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Several months ago, the publishers of Cycling’s Greatest Misadventures sent us review copies of the book. This book, edited by Erich Schweikher and Paul Diamond (Solana Beach, CA: Casagrande Press, 2007), is a compilation of short stories by different authors, and within these stories are tales of woe that almost any cyclist can relate to.
From tours gone horribly awry to mountain bike adventures that include getting terribly lost in a foreign country, this book is packed with one cycling bummer after another. Cycling’s Greatest Misadventures contains 27 true stories in all, and even has a photo gallery of gnarly crashes and other mishaps!
Several of the stories contained within this book seem embryonic…half-formed, rushed or a little bit lacking in terms of cohesiveness. Others could easily stand on their own and I found myself wishing that the author would continue with the story beyond the confines of the book. No matter what, though, there will be something for every manner of cyclist to relate to…a plague of flat tires, getting lost in the woods, suffering gastric distress (or worse) on a long tour.
Perhaps my favorite story is “Cycling in a New World” by Stan Green, Jr. Green tells the story of his ride through Hurricane Katrina-devastated New Orleans shortly after the storm, visiting old haunts and trying to salvage belongings (and memories) from his childhood home and those of his family members. As a former “occasional” resident of the city of New Orleans, I was familiar with many of the sights Green talked about as he surveyed the destruction and rebirth of the city by bicycle. It moved me when he wrote, “A bike ride through New Orleans can never be what it was before August 29, 2005. Something else lies ahead, something undetectable, something unknowable — a new normal.” My feeling is that statement is a testament to the New Orleans residents’ ability to pick themselves up and adapt to changes no matter what they may be, and the story is a touching look at what was, what is, and what may be for the people of NOLA.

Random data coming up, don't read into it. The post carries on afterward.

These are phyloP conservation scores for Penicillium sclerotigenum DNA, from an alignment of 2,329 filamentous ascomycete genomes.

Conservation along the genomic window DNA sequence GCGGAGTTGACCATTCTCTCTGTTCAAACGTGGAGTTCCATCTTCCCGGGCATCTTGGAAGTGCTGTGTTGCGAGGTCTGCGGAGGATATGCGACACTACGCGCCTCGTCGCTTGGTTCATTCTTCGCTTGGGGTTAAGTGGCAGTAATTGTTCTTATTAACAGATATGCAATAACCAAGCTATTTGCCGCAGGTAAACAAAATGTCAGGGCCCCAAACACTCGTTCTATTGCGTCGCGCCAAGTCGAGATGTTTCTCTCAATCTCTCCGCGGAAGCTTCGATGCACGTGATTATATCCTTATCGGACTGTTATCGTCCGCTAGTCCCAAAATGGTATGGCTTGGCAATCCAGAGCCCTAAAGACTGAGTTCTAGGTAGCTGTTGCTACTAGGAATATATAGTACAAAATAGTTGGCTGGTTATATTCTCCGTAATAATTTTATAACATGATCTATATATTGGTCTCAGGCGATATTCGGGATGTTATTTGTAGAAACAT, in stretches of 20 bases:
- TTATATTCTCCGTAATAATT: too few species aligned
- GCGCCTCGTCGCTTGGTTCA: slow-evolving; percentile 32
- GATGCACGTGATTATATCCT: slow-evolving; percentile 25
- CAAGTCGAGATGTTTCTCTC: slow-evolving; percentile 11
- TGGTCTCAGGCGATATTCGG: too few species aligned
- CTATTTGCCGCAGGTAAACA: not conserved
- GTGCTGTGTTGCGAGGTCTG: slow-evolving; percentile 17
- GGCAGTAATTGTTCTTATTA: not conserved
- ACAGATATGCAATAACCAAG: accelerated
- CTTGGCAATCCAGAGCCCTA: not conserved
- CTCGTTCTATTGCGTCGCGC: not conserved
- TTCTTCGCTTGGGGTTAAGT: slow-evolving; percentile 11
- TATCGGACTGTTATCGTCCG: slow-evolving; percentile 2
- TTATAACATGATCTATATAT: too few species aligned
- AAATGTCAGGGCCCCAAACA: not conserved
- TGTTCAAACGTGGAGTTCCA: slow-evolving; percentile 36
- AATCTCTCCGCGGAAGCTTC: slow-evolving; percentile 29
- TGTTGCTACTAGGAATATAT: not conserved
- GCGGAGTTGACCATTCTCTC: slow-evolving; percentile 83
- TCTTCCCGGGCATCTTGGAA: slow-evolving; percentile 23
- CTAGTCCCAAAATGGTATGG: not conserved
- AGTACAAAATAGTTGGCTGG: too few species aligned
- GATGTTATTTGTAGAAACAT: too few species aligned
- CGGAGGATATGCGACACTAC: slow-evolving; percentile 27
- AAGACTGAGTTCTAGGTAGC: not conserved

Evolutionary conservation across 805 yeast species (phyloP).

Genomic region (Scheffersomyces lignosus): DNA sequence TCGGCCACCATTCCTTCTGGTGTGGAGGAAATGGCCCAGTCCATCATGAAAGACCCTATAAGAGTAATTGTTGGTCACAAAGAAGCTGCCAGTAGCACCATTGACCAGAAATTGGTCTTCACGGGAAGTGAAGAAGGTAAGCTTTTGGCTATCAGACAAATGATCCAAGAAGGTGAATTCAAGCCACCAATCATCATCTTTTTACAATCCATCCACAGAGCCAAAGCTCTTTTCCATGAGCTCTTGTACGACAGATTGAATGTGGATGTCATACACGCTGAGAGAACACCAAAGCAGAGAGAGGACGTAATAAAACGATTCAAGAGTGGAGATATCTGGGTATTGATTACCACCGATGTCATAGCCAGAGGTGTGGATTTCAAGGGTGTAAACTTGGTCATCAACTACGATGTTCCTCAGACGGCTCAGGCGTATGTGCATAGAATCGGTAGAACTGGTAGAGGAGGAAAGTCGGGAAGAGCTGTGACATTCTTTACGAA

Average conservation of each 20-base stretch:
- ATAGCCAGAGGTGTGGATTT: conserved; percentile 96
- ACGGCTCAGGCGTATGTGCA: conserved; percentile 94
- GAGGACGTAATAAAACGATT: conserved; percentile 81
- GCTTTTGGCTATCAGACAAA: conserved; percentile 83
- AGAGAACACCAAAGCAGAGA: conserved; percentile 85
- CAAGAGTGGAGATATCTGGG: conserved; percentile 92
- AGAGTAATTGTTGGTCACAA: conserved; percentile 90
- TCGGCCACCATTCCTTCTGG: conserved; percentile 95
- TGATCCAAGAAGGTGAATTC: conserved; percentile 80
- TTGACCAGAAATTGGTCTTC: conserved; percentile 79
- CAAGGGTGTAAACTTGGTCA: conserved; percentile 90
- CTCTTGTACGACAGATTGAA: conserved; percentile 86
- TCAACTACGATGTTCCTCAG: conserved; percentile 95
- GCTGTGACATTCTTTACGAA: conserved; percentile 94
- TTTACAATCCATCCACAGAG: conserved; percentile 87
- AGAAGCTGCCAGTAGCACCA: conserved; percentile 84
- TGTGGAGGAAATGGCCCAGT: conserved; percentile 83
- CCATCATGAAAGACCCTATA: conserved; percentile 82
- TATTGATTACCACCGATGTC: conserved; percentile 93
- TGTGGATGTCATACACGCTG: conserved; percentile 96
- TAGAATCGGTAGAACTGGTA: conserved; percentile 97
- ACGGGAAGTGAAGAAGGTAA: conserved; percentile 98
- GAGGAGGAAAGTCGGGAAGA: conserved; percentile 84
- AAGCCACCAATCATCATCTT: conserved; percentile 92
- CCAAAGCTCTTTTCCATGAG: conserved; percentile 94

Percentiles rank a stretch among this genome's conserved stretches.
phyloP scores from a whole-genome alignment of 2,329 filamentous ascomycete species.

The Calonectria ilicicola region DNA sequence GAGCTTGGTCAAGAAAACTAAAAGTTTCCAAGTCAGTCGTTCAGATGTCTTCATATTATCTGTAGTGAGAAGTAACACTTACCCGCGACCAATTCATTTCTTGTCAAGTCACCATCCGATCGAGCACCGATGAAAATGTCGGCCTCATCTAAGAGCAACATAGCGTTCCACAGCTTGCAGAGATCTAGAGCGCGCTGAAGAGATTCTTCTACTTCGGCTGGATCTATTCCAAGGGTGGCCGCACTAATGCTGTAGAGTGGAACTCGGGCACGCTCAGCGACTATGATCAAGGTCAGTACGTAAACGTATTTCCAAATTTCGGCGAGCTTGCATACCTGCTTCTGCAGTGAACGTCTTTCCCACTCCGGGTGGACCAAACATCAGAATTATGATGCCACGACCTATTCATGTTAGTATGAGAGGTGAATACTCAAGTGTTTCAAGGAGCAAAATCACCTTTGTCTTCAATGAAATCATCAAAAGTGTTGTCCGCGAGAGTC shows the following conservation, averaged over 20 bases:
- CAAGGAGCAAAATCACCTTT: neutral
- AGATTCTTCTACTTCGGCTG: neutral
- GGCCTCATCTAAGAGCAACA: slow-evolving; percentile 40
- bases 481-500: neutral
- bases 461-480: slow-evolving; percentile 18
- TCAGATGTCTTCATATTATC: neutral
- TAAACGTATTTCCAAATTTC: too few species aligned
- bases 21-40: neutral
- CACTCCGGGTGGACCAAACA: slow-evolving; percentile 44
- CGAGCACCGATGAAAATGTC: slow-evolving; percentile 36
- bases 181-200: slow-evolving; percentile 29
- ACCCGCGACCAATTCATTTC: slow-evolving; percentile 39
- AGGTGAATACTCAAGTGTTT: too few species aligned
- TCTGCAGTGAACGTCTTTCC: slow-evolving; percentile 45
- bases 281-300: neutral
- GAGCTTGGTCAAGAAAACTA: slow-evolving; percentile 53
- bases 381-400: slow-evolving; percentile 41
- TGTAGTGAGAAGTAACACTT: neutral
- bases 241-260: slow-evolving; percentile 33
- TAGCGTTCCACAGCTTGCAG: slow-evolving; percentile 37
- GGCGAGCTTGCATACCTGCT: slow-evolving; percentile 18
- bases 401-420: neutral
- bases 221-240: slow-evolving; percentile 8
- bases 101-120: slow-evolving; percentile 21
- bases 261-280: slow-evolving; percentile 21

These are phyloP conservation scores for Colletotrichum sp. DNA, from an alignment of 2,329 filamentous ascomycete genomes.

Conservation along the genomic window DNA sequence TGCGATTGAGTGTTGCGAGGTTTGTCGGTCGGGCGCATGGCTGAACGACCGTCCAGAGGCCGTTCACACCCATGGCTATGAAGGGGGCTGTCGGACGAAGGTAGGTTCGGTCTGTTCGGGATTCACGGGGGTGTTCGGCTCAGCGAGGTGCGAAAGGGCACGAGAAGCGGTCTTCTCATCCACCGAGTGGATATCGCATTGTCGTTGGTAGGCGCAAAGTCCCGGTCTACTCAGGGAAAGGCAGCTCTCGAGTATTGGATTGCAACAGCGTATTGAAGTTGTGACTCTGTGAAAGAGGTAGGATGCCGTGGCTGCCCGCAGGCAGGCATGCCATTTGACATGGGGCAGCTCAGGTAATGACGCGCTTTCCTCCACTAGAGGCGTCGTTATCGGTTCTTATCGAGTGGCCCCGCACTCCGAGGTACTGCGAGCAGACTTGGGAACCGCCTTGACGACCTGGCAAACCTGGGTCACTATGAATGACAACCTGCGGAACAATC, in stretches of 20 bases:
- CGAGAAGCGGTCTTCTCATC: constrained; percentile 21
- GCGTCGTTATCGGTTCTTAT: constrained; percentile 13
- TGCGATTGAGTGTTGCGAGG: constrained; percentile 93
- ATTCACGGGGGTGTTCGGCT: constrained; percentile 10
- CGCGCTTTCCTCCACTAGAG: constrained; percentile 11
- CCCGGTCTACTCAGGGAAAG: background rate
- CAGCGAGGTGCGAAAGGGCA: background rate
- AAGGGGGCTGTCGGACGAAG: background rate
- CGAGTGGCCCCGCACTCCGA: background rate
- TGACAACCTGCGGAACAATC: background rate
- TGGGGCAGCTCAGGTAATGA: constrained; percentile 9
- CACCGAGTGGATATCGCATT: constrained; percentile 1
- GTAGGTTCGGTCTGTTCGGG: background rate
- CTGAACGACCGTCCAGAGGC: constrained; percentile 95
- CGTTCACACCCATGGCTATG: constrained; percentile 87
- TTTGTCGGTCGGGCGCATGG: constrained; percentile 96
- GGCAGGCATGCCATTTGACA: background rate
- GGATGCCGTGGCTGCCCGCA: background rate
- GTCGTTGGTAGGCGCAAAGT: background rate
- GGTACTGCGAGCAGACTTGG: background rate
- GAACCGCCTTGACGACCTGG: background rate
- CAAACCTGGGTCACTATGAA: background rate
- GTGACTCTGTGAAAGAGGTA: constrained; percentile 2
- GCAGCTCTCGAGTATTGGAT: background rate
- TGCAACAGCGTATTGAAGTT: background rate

Overall, the book is a fast-paced and enjoyable read — something for everyone. If you get a chance, take a look for yourselves.